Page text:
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May 22, 2012
Anders making his mark in MMA
TUSCALOOSA | For about as long as Eryk Anders was at the University of Alabama, putting on weight a difficult goal.
The smallest player in five-plus years to start at coach Nick Saban's "Jack" linebacker position at about 230 pounds, Anders has now found it far easier to go in the opposite direction.
In a completely different sport.
Anders embarked upon a fighting career as a mixed martial arts competitor earlier this year, and has quickly amassed a 5-1 record and something of a reputation as an MMA up-and-comer. Now at just 205 pounds, Anders won the International Sport Karate Association's Tennessee state title in the light-heavyweight class (186-205 pounds) on May 12 in Chattanooga, Tenn.
Anders scored a technical knockout of Taylor Yeager for the title.
"He tried to take me down and I defended the takedown, he tried to arm-bar me and I got out of that, then I got behind him and started to choke him out," Anders said. "We rolled around a little and the ref called it because he wasn't defending himself."
Anders said former UA teammate Ali Sharrief was in attendance for the bout.
Although Anders has dealt his share of punishment in his brief MMA career, he has absorbed some as well.
"I've only been hit for real in one of my fights, and that was the one I lost," he said. "I got kneed in the face in that one. The dude landed a couple of other shots, but that's the sport."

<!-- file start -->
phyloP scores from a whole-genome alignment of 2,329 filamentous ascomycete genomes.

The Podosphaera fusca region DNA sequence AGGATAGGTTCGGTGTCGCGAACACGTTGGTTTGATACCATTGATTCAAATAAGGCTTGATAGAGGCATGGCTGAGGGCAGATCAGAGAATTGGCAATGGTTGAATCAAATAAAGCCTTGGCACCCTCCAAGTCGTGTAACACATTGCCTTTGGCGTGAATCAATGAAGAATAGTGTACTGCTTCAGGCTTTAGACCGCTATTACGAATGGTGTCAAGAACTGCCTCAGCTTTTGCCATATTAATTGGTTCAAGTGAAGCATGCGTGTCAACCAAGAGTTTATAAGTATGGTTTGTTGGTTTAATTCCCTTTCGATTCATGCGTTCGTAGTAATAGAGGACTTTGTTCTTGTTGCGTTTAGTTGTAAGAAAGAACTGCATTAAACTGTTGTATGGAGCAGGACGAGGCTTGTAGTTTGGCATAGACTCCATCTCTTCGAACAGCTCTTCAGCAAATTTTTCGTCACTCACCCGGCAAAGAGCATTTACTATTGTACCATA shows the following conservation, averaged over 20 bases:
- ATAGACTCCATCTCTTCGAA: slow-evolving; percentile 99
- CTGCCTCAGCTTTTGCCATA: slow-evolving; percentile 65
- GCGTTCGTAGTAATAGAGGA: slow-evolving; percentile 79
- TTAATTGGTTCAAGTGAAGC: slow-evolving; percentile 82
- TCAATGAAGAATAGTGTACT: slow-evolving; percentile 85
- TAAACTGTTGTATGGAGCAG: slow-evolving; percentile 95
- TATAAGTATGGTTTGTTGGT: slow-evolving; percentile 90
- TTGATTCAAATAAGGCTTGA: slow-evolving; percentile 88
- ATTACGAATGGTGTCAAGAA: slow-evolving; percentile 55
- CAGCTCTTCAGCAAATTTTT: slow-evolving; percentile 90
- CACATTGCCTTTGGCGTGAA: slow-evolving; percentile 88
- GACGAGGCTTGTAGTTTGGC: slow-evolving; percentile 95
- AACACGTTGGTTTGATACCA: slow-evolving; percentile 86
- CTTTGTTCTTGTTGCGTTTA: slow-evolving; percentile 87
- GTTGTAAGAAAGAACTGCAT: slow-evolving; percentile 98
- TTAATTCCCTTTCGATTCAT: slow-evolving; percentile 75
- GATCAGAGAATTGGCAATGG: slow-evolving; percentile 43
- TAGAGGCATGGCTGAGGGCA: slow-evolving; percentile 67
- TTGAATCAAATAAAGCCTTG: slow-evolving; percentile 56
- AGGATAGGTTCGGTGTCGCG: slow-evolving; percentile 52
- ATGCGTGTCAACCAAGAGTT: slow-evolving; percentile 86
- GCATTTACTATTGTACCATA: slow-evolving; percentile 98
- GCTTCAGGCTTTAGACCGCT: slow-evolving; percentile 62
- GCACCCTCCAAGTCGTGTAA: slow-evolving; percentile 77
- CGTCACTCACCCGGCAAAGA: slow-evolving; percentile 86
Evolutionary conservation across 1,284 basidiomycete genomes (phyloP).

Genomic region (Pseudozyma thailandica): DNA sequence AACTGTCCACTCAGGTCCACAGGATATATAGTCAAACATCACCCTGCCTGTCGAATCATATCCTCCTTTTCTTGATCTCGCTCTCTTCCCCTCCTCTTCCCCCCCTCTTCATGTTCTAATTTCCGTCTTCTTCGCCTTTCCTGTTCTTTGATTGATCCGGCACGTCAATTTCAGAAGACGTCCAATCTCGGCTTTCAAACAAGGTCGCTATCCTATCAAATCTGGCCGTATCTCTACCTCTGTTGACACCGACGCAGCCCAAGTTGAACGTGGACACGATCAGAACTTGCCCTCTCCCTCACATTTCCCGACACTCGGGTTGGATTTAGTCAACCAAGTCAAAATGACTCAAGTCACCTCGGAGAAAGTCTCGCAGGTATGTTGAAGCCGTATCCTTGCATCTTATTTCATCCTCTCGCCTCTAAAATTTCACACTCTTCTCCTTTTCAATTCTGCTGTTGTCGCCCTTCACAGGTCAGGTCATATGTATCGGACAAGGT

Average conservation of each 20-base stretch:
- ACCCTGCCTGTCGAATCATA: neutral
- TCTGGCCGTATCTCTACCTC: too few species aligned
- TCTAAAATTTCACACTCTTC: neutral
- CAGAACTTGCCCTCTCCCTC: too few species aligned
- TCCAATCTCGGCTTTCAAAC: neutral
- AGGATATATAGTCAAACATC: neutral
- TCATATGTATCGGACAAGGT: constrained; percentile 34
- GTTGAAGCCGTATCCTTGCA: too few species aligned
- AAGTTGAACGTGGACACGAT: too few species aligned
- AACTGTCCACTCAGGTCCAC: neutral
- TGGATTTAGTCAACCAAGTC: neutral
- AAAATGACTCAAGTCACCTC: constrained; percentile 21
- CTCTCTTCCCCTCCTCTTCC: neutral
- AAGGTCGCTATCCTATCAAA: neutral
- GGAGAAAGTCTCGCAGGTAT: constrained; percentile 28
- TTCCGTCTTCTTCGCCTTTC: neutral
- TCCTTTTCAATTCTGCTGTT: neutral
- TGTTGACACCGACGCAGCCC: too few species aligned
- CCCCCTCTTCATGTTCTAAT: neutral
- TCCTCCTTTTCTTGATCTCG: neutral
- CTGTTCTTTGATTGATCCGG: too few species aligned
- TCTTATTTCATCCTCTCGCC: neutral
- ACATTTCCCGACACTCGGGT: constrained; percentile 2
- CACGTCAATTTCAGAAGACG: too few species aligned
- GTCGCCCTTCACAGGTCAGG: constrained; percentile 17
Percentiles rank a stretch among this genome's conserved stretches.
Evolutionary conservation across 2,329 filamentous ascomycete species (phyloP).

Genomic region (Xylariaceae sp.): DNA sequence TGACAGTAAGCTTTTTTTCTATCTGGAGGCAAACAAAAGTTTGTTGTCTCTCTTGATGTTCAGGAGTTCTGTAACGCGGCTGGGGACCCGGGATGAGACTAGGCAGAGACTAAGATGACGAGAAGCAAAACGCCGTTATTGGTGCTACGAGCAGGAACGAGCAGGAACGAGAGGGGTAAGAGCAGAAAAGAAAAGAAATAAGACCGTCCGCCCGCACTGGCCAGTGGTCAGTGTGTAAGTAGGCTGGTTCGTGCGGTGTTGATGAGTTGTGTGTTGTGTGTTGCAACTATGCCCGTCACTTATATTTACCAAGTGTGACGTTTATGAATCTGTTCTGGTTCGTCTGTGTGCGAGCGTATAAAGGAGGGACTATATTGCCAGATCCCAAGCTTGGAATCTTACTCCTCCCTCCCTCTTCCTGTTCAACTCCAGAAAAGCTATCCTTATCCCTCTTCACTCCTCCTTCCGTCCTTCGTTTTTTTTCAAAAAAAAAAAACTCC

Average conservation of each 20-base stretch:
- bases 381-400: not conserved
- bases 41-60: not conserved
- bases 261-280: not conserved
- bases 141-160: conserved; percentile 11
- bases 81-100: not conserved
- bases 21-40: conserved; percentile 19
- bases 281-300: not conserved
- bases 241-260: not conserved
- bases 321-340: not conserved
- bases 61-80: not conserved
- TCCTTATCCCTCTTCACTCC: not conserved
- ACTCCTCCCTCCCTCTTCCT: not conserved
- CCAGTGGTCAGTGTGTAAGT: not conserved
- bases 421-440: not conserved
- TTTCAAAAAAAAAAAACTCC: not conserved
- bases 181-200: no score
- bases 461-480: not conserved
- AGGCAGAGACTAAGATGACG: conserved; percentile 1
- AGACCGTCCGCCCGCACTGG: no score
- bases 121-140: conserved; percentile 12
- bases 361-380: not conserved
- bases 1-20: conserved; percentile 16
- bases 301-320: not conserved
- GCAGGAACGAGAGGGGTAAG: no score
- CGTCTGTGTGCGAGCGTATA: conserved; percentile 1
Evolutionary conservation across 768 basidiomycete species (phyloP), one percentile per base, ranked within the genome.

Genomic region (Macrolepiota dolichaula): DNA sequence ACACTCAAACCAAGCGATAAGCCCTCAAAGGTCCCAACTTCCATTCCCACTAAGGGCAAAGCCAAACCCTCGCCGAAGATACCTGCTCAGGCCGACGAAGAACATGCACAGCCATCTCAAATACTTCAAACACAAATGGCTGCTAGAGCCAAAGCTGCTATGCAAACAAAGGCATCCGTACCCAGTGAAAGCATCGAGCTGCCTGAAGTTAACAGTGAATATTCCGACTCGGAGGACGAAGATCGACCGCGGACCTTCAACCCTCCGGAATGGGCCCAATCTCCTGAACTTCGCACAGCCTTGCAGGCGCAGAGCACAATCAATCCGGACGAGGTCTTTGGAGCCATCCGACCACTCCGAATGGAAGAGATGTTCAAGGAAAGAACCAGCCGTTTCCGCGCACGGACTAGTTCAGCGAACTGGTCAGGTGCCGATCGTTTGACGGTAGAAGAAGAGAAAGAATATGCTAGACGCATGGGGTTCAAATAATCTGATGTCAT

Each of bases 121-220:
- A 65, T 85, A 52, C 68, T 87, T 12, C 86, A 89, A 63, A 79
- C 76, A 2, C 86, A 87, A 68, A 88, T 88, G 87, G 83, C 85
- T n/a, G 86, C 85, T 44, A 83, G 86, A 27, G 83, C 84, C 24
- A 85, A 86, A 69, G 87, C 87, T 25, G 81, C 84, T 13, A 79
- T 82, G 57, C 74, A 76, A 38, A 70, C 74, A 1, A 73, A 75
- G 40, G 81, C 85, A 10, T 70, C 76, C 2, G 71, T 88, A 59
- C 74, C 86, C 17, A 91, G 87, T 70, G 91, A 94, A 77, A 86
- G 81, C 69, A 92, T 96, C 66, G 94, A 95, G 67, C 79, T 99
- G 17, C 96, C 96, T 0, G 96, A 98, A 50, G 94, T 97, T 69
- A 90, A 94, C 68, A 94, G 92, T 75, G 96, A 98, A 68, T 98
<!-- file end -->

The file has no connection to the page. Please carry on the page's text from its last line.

After getting as big as he possibly could in hopes of a professional football career two years ago, Anders has dropped roughly 45 pounds in his latest endeavor.
"When I was training to get into the NFL, I got up to about 250 - that's the most I've ever weighed. I was eating a lot of fast food and bad junk like that," Anders said. "I had to totally change by diet. I had to start eating a lot of salads, chicken, rice, stuff like that. And the training sessions are so intense, they usually last two or three hours a night. At that high intensity, the weight just comes off. You can't help but cut weight."
Anders trains at Champions Freestyle MMA in Birmingham under coach and manager Jon Dye. He also trains in jujitsu under Suzanne Ramsden in Huntsville.
Anders has a background as a wrestler in high school, something Dye said helps him in the ring.
"Wrestlers learn to have heavy hips. They know when you take someone down, you've got to sink your hips down toward the mat," Dye said. "It makes it hard for the guy to get up. It's hard for a guy who's never wrestled to deal with a wrestler."
Anders said he plans to remain an amateur for the time being, continuing to train and avoid the pro ranks until he thinks he is ready. Dye believes Anders needs more amateur seasoning as well but sees high potential in his pupil and has found it more difficult to arrange fights for Anders as his reputation has begun to grow.
"In MMA, when a guy kicks and misses, a lot of times he'll do a full circle and turn around," Dye said. "In one of Eryk's first fights, this guy went to kick Eryk, missed and when he spun to come back around and reset his position. Eryk just bull-rushed him before the guy could even turn back around. Eryk was just all over him, and that's something I've never seen anybody do. I've been coaching MMA for a few years, and I've never seen anyone do that."
Reach Chase Goodbread at email@example.com or at 205-722-0196.